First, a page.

This week I road-test Anzac Biscuits.
ANZAC Biscuits have been around for decades and were originally baked by wives and girlfriends and were designed to last weeks or months until they could reach their recipient on a battlefield somewhere.
Todays are lucky to last past morning tea.
First up was a recipe in this months Masterchef magazine. This one was different to what I had usually made, using honey instead of golden syrup, more butter than I was used to and some macadamia chips and orange zest for punch. I won’t re-publish it here- there are heaps of great things to try in this months mag, so go out & buy a copy.
The result was a chewy biscuit that spread a lot more than it looked to do in the photo. My taste test team (hubby and daughter) pronounced it a little too like honeycomb and a little too blonde.
So, it was back to the recipe that my Mum has been making most weeks for most of my life…with a few modifications I have made over the years. It bears a pretty strong resemblance to the CWA (Country Womens Association) recipe, and a number of the others going around the blogosphere at present.
What you need:
1 cup each of plain flour, rolled oats, and desiccated coconut.
¾ cup sugar (split between brown and caster sugar- I use ½ cup brown, ¼ cup caster)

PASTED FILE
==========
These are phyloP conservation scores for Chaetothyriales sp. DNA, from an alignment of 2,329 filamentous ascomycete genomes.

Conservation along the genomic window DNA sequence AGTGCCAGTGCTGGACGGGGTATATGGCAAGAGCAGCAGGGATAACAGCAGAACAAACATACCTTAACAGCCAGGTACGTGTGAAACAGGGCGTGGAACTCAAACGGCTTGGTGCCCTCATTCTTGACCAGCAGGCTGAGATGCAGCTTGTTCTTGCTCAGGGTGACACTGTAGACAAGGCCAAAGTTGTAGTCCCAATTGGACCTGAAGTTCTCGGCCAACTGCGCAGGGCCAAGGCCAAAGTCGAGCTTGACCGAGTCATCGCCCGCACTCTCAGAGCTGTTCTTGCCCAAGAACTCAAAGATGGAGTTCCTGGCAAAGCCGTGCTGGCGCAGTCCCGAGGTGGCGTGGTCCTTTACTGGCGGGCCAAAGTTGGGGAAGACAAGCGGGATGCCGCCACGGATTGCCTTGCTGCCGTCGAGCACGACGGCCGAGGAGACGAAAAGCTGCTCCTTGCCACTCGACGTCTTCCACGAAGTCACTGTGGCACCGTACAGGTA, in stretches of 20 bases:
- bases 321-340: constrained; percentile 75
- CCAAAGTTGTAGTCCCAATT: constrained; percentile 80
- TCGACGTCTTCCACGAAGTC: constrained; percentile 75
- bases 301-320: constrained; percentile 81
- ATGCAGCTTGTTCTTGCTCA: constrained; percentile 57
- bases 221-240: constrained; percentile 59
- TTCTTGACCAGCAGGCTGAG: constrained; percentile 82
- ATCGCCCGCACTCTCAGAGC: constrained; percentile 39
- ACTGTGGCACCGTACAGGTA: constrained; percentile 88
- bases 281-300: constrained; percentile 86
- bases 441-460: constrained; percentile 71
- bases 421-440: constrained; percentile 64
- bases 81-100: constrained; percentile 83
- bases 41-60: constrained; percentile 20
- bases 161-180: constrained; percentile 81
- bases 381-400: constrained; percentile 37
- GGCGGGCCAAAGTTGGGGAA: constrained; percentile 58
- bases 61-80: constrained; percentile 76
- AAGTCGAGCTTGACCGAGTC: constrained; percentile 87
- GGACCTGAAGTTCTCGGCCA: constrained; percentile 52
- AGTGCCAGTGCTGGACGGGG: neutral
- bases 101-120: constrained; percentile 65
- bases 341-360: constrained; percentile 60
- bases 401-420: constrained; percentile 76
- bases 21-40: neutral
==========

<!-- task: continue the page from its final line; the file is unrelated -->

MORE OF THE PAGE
2 tablespoons golden syrup
2 tablespoons water
½ teaspoon bicarb
What you do:
♥ Preheat the oven to 175C
♥ Mix the dry ingredients together (except the bicarb)
♥ Melt together the butter, syrup & water
♥ Throw in the bicarb and watch it all froth up
♥ Add the wet to the dry and stir it all up
♥ Roll tablespoonfuls into balls and place on trays lined with baking paper.
♥ Flatten a little with a fork, but not too much
♥ Bung in the oven for 15 mins or until they are golden or smell oatily delicious
✪Be careful on the bicarb as too much will leave a metallic taste
✪For a dark & crunchier biscuit, use only brown sugar
✪If you prefer a blondie, with a softer and chewier consistency, use only caster sugar
✪Make sure that your oats are real oats not those instant ones- it will make the mix spread across the pan.
✪Over-mixing will make a tougher biscuit- possibly better suited to months at sea…